Lourdes Tejedor / @madrid2day
Editora. Telefónica S.A.
At the 3rd ITU Green Standards Week (GSW), which took place at the Spanish multinational’s headquarters in Madrid, this issue was dealt with in detail.
The Joint Task Force (JTF), created in 2012 by the ITU, the World Meteorological Organization (WMO) and the UNESCO Intergovernmental Oceanographic Commission (IOC), is analysing this use of cables. The green cable initiative includes establishing an extensive network of mini-observatories on the seas. The idea of the JTF, which has 80 members, is to develop a pilot project with the active participation of cable operators and researchers at the existing oceanic observatories, explained Chris Barnes, professor emeritus at the University of Victoria, in Canada, and Chair of the JTF.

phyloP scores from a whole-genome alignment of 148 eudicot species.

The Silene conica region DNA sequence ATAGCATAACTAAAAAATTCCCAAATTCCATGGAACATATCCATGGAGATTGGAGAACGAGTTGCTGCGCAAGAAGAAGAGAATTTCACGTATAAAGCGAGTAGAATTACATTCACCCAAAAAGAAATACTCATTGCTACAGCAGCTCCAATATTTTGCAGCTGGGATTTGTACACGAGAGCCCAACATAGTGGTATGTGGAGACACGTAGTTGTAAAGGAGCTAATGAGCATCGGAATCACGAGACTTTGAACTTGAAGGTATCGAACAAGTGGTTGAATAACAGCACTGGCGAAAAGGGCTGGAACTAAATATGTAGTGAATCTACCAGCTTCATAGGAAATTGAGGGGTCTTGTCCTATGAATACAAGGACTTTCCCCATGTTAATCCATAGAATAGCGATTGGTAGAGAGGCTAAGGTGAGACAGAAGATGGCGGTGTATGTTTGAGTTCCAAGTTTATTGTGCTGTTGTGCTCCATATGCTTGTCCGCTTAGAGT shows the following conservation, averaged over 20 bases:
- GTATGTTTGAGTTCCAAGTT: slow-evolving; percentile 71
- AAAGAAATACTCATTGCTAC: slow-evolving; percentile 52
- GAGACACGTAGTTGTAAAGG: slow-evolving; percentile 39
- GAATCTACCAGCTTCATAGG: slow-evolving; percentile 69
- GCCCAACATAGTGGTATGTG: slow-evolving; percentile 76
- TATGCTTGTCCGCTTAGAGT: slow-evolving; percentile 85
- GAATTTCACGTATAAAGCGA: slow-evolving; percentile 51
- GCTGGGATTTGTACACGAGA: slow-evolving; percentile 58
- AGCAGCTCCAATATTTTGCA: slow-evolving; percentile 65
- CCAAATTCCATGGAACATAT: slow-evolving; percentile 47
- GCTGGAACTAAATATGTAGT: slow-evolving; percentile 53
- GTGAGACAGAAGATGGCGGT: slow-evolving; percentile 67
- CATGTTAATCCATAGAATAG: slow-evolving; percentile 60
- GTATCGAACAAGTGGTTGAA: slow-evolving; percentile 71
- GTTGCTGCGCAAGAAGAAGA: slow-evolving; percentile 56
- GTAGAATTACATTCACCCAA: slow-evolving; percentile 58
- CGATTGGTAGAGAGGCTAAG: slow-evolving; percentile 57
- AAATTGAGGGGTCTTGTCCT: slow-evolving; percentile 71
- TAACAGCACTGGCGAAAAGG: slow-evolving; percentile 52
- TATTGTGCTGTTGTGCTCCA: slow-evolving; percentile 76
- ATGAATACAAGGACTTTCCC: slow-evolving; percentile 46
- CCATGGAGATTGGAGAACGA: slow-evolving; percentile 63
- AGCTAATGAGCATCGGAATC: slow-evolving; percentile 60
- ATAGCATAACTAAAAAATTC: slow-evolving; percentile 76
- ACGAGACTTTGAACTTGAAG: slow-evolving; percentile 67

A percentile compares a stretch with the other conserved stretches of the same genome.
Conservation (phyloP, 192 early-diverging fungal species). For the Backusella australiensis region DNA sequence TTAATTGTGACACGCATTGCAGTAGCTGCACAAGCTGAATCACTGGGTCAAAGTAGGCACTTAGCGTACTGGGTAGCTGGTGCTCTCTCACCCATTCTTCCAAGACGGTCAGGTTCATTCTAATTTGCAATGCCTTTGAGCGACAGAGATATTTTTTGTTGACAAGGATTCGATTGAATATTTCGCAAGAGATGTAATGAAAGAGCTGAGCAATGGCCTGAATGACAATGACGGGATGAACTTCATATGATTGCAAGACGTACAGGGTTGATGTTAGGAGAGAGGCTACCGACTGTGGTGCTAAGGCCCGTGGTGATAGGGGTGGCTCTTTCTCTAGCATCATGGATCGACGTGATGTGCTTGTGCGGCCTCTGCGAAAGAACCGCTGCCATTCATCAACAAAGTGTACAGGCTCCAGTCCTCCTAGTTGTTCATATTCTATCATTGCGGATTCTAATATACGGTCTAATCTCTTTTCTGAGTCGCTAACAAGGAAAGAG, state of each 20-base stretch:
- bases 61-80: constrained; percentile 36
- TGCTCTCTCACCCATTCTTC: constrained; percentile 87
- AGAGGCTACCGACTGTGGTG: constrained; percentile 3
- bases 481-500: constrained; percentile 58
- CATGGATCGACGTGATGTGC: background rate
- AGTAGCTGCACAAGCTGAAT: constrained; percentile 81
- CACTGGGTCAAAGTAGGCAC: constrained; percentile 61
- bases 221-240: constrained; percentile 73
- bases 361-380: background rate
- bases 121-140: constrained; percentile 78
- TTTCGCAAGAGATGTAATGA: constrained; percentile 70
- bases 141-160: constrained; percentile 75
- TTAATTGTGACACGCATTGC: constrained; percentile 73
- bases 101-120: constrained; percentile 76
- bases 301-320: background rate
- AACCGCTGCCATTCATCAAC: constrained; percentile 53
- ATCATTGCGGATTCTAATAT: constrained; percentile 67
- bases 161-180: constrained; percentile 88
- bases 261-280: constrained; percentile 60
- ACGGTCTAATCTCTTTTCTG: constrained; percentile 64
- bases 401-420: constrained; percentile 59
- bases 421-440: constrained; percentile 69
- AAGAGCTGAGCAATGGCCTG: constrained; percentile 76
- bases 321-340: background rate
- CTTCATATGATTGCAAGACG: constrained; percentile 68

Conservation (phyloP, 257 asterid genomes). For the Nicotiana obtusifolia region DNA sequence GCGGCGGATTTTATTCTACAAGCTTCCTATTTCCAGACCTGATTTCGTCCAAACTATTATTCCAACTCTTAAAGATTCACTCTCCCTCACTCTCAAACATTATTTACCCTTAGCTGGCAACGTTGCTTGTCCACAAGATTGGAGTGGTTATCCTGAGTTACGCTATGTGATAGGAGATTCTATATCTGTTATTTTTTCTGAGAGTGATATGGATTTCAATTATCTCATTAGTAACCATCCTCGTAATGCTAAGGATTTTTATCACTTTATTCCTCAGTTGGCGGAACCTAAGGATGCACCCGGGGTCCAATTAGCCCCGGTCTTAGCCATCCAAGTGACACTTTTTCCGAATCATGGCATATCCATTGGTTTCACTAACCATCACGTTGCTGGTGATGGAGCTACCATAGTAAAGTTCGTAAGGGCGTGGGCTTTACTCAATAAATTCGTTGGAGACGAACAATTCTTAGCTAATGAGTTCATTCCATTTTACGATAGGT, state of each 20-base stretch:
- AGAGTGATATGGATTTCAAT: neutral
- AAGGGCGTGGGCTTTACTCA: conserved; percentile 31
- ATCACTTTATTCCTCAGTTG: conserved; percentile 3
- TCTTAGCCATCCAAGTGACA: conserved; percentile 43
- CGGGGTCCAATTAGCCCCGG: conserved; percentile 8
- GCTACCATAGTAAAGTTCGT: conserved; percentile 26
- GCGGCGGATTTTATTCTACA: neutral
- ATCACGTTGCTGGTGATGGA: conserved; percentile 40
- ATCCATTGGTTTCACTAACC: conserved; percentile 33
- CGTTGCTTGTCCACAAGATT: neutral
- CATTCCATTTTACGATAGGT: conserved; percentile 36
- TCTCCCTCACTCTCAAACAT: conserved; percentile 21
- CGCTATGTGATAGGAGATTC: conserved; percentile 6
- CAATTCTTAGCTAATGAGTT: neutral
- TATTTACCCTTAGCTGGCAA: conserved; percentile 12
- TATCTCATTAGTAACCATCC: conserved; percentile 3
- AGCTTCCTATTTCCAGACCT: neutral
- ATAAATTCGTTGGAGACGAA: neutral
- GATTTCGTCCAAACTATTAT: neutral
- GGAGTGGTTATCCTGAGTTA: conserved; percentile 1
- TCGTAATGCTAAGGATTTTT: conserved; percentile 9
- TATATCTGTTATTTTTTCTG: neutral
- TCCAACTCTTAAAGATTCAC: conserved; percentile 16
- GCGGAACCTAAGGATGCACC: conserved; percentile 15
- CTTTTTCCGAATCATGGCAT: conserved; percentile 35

“Green cables” are technically feasible and the parties involved are studying how to resolve the commercial, legal and economic difficulties. The big question is who pays.
Experts such as Nigel Bayliff, CEO of Huawei Marine Networks, suggests engaging with gas and oil companies, the scientific community, philanthropists, the World Bank, development banks, etc.
As Antoine Lecroart, from Alcatel Lucent, explained, the costs would come from the pilots, construction and maintenance. So, he asks himself: “Are the owners of the cables willing to take on the costs? Could they benefit in some way, for example, a reduction in taxes?” In the opinion of Michael Costin, of the International Cable Protection Committee, they would obtain financial returns from the revenue from the use of the sensors, and also social benefits by improving their reputations.
Paul Holthus, Executive Director of the World Ocean Council, believes that these new sensors could have potential benefits for other industries such as fishing and energy (oil, gas, wind power, etc.). He therefore suggests a cross-industry programme or alliance to align the scientific needs (e.g. climate change) with the social (tsunamis and other catastrophes) and economic needs.